Why does that matter? It matters because, according to the evidence submitted to SAGE on 20 April, up to 25% of the coronavirus patients in our hospitals caught coronavirus in the hospital. When we add on the people who catch their infection in care homes, what we end up with is that about a third of new infections are likely to be in healthcare settings—so-called nosocomial infections, which is one of the many new words we have learned over the course of this crisis.
The right hon. Gentleman is making a superb speech, and I agree with every word. I was struck by the Minister’s response to me when she made the point that the Government’s position is based on the advice of the chief medical officer. I would entirely understand if the Government said, “The resources are not quite there yet. We have not quite got capacity there. We need to build up capacity before we can test all the millions of NHS staff.” I think everyone would have thought that a reasonable position, and we would be urging the Government to go further. However, if the advice to the Government from the CMO is not the correct clinical approach, will the right hon. Gentleman, perhaps through his chairmanship of the Health and Social Care Committee, ask the CMO whether they will provide the Committee with that advice, and could that advice be shared across the House?
That is a reasonable question. I will certainly take that away. In fact, the CMO is coming before the Health and Social Care Committee in a few weeks’ time, and I am sure we will ask that question. My understanding is that the concern in the clinical advice is the question of false positives—people who get told that they have coronavirus when they have not. Those people might be in a very important frontline clinical role and be asked to isolate, and that might take them off very important work. To me the obvious answer is to give them a second, confirmatory test to establish whether they really do have the virus.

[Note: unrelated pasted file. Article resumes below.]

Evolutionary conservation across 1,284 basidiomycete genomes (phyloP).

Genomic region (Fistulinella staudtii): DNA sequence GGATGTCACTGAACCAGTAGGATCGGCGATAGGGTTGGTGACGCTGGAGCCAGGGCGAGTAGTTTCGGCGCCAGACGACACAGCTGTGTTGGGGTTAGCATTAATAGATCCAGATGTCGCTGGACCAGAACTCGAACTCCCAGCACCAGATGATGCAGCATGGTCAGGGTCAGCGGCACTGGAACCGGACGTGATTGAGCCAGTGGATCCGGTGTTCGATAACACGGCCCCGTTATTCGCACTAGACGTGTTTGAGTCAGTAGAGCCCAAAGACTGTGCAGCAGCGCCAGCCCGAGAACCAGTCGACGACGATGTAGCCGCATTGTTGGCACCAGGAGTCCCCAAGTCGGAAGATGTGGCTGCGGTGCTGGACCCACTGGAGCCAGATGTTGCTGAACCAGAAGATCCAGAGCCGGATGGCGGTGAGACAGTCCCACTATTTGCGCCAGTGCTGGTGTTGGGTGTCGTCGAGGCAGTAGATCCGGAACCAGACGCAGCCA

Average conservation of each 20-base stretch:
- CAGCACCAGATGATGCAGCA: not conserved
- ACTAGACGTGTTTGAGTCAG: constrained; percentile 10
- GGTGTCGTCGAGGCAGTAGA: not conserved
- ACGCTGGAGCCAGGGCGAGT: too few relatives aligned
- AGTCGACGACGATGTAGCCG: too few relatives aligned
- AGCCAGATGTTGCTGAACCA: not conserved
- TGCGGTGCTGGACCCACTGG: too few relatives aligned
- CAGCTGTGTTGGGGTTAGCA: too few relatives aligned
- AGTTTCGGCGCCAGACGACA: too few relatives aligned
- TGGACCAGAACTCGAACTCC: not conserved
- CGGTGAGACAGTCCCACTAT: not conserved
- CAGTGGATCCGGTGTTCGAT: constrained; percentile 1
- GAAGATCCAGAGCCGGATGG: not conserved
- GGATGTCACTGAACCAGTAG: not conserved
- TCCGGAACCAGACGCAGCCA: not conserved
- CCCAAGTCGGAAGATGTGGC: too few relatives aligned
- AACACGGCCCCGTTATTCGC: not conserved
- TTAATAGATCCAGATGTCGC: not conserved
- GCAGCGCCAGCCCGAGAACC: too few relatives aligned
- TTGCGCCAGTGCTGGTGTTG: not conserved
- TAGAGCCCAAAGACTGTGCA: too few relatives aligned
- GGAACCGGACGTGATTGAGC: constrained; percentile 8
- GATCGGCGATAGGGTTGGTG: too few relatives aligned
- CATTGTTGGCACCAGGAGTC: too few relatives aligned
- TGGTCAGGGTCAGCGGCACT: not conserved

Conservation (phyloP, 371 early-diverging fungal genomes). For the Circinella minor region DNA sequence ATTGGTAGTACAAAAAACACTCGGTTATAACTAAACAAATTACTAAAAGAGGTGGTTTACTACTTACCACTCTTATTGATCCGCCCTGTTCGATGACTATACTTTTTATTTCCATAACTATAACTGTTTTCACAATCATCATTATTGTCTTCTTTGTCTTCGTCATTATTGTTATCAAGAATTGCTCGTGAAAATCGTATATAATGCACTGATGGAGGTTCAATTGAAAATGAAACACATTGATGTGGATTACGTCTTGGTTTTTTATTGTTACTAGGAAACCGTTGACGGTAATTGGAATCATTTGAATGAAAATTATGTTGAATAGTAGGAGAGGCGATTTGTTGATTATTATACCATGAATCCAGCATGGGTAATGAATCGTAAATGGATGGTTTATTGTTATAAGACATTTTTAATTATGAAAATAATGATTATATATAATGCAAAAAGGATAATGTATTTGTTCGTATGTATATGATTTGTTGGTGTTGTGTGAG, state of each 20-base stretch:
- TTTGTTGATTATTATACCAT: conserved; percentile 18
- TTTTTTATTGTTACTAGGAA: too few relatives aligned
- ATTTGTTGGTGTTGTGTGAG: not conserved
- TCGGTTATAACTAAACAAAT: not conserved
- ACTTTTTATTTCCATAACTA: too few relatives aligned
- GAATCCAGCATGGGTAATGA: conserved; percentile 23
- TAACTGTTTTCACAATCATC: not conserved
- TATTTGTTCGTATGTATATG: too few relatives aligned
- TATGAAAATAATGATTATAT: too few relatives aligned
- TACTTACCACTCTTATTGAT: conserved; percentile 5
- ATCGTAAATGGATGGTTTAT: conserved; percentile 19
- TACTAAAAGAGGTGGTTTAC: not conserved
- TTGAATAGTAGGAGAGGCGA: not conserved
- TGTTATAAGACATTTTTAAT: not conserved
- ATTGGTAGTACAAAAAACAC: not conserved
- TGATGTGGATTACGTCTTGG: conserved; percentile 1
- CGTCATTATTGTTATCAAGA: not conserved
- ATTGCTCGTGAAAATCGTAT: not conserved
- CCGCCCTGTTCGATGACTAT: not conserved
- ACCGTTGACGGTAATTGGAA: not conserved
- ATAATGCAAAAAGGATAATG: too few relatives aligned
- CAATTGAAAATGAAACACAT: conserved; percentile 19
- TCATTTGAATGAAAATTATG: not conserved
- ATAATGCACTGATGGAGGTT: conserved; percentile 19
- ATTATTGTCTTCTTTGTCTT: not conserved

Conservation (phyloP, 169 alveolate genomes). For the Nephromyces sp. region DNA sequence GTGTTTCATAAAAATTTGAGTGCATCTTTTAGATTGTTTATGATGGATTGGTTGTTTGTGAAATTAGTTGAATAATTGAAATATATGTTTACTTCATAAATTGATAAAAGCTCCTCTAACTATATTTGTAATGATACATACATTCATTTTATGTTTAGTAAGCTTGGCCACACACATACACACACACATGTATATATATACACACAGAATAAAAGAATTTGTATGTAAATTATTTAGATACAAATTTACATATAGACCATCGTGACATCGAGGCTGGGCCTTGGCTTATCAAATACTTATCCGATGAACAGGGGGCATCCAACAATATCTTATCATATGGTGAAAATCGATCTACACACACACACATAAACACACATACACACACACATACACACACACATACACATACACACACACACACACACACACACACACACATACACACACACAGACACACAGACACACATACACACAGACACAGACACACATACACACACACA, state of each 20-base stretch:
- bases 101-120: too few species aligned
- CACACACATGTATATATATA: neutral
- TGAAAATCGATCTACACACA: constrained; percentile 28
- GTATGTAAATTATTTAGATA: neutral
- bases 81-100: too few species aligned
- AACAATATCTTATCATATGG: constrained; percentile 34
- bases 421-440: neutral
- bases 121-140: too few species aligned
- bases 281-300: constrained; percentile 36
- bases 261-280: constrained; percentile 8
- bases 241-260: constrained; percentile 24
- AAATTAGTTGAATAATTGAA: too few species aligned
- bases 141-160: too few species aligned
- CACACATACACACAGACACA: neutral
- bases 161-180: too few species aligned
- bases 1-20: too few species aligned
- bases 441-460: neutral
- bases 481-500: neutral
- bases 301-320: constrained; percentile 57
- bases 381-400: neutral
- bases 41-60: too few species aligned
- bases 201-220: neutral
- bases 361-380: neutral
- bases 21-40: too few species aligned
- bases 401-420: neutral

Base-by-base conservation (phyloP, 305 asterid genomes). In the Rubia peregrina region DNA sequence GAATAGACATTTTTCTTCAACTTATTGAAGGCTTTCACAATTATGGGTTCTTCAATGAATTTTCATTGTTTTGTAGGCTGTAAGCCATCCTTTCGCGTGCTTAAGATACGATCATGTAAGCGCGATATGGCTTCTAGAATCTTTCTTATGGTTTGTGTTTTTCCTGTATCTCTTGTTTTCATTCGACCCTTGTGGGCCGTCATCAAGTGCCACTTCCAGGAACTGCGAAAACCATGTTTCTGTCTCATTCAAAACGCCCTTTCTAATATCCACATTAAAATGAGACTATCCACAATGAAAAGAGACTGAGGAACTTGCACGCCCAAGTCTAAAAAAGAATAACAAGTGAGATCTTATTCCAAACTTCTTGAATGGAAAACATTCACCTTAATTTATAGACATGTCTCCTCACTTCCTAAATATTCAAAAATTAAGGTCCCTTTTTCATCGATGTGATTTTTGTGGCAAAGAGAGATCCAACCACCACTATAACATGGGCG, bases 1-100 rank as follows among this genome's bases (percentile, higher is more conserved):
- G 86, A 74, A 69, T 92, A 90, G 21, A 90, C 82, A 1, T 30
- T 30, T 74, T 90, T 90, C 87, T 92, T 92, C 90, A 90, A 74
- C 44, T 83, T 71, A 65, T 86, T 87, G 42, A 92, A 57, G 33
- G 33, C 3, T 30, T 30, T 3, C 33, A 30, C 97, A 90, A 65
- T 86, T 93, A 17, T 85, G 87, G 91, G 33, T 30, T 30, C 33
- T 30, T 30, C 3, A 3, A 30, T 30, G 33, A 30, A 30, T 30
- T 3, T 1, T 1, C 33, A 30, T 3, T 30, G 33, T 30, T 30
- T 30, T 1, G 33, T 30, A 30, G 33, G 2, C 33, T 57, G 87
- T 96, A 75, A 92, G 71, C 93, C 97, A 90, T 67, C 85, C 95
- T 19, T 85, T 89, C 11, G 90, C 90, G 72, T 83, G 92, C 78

Weekly testing matters and is so important not only because, with around a third of new infections happening in healthcare settings, it will save a lot of patients’ lives and save the lives of frontline healthcare workers, but because it is the critical thing stopping the NHS getting back to its normal levels of activity.
Last week, the president of the Royal College of Surgeons, whom the shadow Secretary of State quoted, talked about the mountainous backlog we face in, for example, orthopaedic surgery. He said that the thing holding the NHS back is the time it is taking to set up what he calls “covid-lite” facilities, where there is a low risk of people having coronavirus. That is why testing is essential.
I do not want to take up any more time than I need to, but I want to make this point. Korea, Taiwan and Germany are all held up as examples of places that have been particularly effective in tackling coronavirus. All of them introduced test and trace, but they all did it when the virus was at an earlier stage with much lower levels of community transmission. If we want test and trace to be effective here, we need to introduce mass testing, starting with health and care staff, and we must not delay.